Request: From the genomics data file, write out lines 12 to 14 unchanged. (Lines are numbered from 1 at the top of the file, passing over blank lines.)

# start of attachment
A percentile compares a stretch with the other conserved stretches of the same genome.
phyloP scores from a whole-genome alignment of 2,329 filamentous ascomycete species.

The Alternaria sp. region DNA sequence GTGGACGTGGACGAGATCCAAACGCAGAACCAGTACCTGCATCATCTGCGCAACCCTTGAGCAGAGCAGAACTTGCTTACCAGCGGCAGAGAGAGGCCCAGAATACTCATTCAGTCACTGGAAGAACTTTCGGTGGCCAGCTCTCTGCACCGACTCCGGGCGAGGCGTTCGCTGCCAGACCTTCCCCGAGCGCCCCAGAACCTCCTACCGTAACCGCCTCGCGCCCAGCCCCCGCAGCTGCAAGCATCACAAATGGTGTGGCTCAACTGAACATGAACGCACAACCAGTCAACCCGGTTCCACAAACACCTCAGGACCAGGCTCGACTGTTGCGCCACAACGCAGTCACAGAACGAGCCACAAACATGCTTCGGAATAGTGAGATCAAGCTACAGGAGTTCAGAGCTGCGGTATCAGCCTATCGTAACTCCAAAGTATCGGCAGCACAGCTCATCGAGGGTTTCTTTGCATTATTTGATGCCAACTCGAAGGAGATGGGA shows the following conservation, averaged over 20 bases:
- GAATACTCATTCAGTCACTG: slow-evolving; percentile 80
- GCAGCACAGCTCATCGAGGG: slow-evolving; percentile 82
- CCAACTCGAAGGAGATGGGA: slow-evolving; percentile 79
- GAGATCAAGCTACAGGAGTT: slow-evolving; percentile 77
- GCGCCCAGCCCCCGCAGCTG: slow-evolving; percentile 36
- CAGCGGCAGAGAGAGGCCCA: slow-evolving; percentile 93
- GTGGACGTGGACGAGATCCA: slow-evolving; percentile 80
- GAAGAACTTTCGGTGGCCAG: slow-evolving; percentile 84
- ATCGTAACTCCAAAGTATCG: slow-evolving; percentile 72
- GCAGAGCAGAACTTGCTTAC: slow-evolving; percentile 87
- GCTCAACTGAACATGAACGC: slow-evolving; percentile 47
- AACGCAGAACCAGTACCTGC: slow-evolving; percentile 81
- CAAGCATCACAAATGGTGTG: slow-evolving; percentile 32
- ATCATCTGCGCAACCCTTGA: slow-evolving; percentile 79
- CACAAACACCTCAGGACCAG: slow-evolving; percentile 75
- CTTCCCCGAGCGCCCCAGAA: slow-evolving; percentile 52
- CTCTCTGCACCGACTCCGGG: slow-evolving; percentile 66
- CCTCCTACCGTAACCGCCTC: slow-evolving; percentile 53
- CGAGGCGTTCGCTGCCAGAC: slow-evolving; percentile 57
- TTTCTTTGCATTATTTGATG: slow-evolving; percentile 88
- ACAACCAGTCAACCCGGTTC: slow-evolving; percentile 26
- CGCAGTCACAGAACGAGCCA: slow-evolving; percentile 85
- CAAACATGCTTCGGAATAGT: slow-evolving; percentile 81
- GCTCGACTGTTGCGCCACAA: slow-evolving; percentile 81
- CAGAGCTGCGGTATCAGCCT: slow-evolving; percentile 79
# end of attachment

- ATCGTAACTCCAAAGTATCG: slow-evolving; percentile 72
- GCAGAGCAGAACTTGCTTAC: slow-evolving; percentile 87
- GCTCAACTGAACATGAACGC: slow-evolving; percentile 47